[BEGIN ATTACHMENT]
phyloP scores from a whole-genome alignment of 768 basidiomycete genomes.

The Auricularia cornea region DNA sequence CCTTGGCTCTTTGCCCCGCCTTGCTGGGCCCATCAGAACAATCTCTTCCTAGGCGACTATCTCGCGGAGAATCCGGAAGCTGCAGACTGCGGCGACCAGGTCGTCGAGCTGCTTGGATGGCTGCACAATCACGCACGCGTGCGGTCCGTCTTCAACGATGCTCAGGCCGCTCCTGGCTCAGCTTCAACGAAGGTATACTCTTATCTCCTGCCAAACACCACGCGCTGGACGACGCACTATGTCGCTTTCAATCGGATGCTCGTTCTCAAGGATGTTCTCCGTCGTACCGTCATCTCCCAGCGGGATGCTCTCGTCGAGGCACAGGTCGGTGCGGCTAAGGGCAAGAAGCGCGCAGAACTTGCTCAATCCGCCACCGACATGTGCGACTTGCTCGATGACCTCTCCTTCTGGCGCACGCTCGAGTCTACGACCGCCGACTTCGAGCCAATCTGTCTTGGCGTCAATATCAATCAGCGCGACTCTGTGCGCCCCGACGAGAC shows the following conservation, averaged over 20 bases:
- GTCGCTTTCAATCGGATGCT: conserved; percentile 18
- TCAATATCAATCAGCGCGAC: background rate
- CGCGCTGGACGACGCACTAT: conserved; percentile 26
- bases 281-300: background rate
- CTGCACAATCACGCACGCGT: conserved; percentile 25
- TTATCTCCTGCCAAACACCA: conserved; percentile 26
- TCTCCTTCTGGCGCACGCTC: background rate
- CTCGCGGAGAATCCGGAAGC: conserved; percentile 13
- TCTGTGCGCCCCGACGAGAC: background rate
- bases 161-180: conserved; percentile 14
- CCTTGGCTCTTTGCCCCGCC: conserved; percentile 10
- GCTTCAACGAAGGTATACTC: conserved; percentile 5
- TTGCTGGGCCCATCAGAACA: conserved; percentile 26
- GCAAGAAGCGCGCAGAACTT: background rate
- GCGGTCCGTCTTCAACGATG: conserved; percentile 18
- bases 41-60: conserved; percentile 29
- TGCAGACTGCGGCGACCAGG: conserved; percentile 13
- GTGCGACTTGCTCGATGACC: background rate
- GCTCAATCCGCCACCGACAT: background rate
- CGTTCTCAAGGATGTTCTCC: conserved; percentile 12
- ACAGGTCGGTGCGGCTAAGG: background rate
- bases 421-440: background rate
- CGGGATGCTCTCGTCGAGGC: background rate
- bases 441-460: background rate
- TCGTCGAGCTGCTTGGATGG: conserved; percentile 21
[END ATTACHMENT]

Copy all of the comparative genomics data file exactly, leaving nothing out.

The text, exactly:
phyloP scores from a whole-genome alignment of 768 basidiomycete genomes.

The Auricularia cornea region DNA sequence CCTTGGCTCTTTGCCCCGCCTTGCTGGGCCCATCAGAACAATCTCTTCCTAGGCGACTATCTCGCGGAGAATCCGGAAGCTGCAGACTGCGGCGACCAGGTCGTCGAGCTGCTTGGATGGCTGCACAATCACGCACGCGTGCGGTCCGTCTTCAACGATGCTCAGGCCGCTCCTGGCTCAGCTTCAACGAAGGTATACTCTTATCTCCTGCCAAACACCACGCGCTGGACGACGCACTATGTCGCTTTCAATCGGATGCTCGTTCTCAAGGATGTTCTCCGTCGTACCGTCATCTCCCAGCGGGATGCTCTCGTCGAGGCACAGGTCGGTGCGGCTAAGGGCAAGAAGCGCGCAGAACTTGCTCAATCCGCCACCGACATGTGCGACTTGCTCGATGACCTCTCCTTCTGGCGCACGCTCGAGTCTACGACCGCCGACTTCGAGCCAATCTGTCTTGGCGTCAATATCAATCAGCGCGACTCTGTGCGCCCCGACGAGAC shows the following conservation, averaged over 20 bases:
- GTCGCTTTCAATCGGATGCT: conserved; percentile 18
- TCAATATCAATCAGCGCGAC: background rate
- CGCGCTGGACGACGCACTAT: conserved; percentile 26
- bases 281-300: background rate
- CTGCACAATCACGCACGCGT: conserved; percentile 25
- TTATCTCCTGCCAAACACCA: conserved; percentile 26
- TCTCCTTCTGGCGCACGCTC: background rate
- CTCGCGGAGAATCCGGAAGC: conserved; percentile 13
- TCTGTGCGCCCCGACGAGAC: background rate
- bases 161-180: conserved; percentile 14
- CCTTGGCTCTTTGCCCCGCC: conserved; percentile 10
- GCTTCAACGAAGGTATACTC: conserved; percentile 5
- TTGCTGGGCCCATCAGAACA: conserved; percentile 26
- GCAAGAAGCGCGCAGAACTT: background rate
- GCGGTCCGTCTTCAACGATG: conserved; percentile 18
- bases 41-60: conserved; percentile 29
- TGCAGACTGCGGCGACCAGG: conserved; percentile 13
- GTGCGACTTGCTCGATGACC: background rate
- GCTCAATCCGCCACCGACAT: background rate
- CGTTCTCAAGGATGTTCTCC: conserved; percentile 12
- ACAGGTCGGTGCGGCTAAGG: background rate
- bases 421-440: background rate
- CGGGATGCTCTCGTCGAGGC: background rate
- bases 441-460: background rate
- TCGTCGAGCTGCTTGGATGG: conserved; percentile 21